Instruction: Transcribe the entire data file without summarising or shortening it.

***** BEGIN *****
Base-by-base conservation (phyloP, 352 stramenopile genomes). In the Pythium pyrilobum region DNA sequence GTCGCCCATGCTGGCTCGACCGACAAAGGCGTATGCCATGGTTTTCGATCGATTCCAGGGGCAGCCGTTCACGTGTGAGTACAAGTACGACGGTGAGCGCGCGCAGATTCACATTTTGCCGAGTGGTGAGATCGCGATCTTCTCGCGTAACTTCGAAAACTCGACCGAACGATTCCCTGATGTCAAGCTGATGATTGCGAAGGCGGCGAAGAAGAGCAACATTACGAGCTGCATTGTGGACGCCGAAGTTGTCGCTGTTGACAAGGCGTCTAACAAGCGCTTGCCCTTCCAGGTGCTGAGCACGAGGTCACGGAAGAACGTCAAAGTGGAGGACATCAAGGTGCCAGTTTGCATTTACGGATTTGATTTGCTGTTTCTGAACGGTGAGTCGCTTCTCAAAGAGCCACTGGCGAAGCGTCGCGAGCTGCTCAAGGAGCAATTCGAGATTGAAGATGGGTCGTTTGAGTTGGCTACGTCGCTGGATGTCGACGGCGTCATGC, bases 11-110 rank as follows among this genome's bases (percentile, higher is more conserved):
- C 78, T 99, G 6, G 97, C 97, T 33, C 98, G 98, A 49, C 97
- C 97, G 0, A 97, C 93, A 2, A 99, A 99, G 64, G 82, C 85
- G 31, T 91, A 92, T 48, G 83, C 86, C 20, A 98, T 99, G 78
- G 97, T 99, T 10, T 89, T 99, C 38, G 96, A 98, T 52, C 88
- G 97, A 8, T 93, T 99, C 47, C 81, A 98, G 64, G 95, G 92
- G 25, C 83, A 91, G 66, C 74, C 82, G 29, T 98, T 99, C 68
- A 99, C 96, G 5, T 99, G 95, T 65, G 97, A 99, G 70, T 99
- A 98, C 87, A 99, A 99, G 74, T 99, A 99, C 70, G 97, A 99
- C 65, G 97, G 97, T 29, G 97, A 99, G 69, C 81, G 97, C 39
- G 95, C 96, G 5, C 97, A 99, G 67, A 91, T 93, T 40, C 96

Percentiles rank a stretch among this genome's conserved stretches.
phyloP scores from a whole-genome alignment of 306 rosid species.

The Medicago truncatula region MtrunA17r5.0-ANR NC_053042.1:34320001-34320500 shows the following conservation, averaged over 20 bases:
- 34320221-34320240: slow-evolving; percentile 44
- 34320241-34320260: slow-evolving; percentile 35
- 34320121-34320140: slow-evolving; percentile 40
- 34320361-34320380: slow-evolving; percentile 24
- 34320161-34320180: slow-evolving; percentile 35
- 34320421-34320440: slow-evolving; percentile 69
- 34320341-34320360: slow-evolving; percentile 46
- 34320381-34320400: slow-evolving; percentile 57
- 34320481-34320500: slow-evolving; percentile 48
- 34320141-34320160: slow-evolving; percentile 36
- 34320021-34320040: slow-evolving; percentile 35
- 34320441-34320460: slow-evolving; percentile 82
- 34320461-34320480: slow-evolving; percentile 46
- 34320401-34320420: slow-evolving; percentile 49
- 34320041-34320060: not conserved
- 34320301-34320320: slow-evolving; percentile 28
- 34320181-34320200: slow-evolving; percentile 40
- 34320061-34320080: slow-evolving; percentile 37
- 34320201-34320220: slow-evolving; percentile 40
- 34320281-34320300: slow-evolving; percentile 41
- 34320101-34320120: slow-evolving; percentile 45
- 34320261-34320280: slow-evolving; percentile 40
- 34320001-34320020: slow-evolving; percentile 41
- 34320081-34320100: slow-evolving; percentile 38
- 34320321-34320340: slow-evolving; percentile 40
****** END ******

Base-by-base conservation (phyloP, 352 stramenopile genomes). In the Pythium pyrilobum region DNA sequence GTCGCCCATGCTGGCTCGACCGACAAAGGCGTATGCCATGGTTTTCGATCGATTCCAGGGGCAGCCGTTCACGTGTGAGTACAAGTACGACGGTGAGCGCGCGCAGATTCACATTTTGCCGAGTGGTGAGATCGCGATCTTCTCGCGTAACTTCGAAAACTCGACCGAACGATTCCCTGATGTCAAGCTGATGATTGCGAAGGCGGCGAAGAAGAGCAACATTACGAGCTGCATTGTGGACGCCGAAGTTGTCGCTGTTGACAAGGCGTCTAACAAGCGCTTGCCCTTCCAGGTGCTGAGCACGAGGTCACGGAAGAACGTCAAAGTGGAGGACATCAAGGTGCCAGTTTGCATTTACGGATTTGATTTGCTGTTTCTGAACGGTGAGTCGCTTCTCAAAGAGCCACTGGCGAAGCGTCGCGAGCTGCTCAAGGAGCAATTCGAGATTGAAGATGGGTCGTTTGAGTTGGCTACGTCGCTGGATGTCGACGGCGTCATGC, bases 11-110 rank as follows among this genome's bases (percentile, higher is more conserved):
- C 78, T 99, G 6, G 97, C 97, T 33, C 98, G 98, A 49, C 97
- C 97, G 0, A 97, C 93, A 2, A 99, A 99, G 64, G 82, C 85
- G 31, T 91, A 92, T 48, G 83, C 86, C 20, A 98, T 99, G 78
- G 97, T 99, T 10, T 89, T 99, C 38, G 96, A 98, T 52, C 88
- G 97, A 8, T 93, T 99, C 47, C 81, A 98, G 64, G 95, G 92
- G 25, C 83, A 91, G 66, C 74, C 82, G 29, T 98, T 99, C 68
- A 99, C 96, G 5, T 99, G 95, T 65, G 97, A 99, G 70, T 99
- A 98, C 87, A 99, A 99, G 74, T 99, A 99, C 70, G 97, A 99
- C 65, G 97, G 97, T 29, G 97, A 99, G 69, C 81, G 97, C 39
- G 95, C 96, G 5, C 97, A 99, G 67, A 91, T 93, T 40, C 96

Percentiles rank a stretch among this genome's conserved stretches.
phyloP scores from a whole-genome alignment of 306 rosid species.

The Medicago truncatula region MtrunA17r5.0-ANR NC_053042.1:34320001-34320500 shows the following conservation, averaged over 20 bases:
- 34320221-34320240: slow-evolving; percentile 44
- 34320241-34320260: slow-evolving; percentile 35
- 34320121-34320140: slow-evolving; percentile 40
- 34320361-34320380: slow-evolving; percentile 24
- 34320161-34320180: slow-evolving; percentile 35
- 34320421-34320440: slow-evolving; percentile 69
- 34320341-34320360: slow-evolving; percentile 46
- 34320381-34320400: slow-evolving; percentile 57
- 34320481-34320500: slow-evolving; percentile 48
- 34320141-34320160: slow-evolving; percentile 36
- 34320021-34320040: slow-evolving; percentile 35
- 34320441-34320460: slow-evolving; percentile 82
- 34320461-34320480: slow-evolving; percentile 46
- 34320401-34320420: slow-evolving; percentile 49
- 34320041-34320060: not conserved
- 34320301-34320320: slow-evolving; percentile 28
- 34320181-34320200: slow-evolving; percentile 40
- 34320061-34320080: slow-evolving; percentile 37
- 34320201-34320220: slow-evolving; percentile 40
- 34320281-34320300: slow-evolving; percentile 41
- 34320101-34320120: slow-evolving; percentile 45
- 34320261-34320280: slow-evolving; percentile 40
- 34320001-34320020: slow-evolving; percentile 41
- 34320081-34320100: slow-evolving; percentile 38
- 34320321-34320340: slow-evolving; percentile 40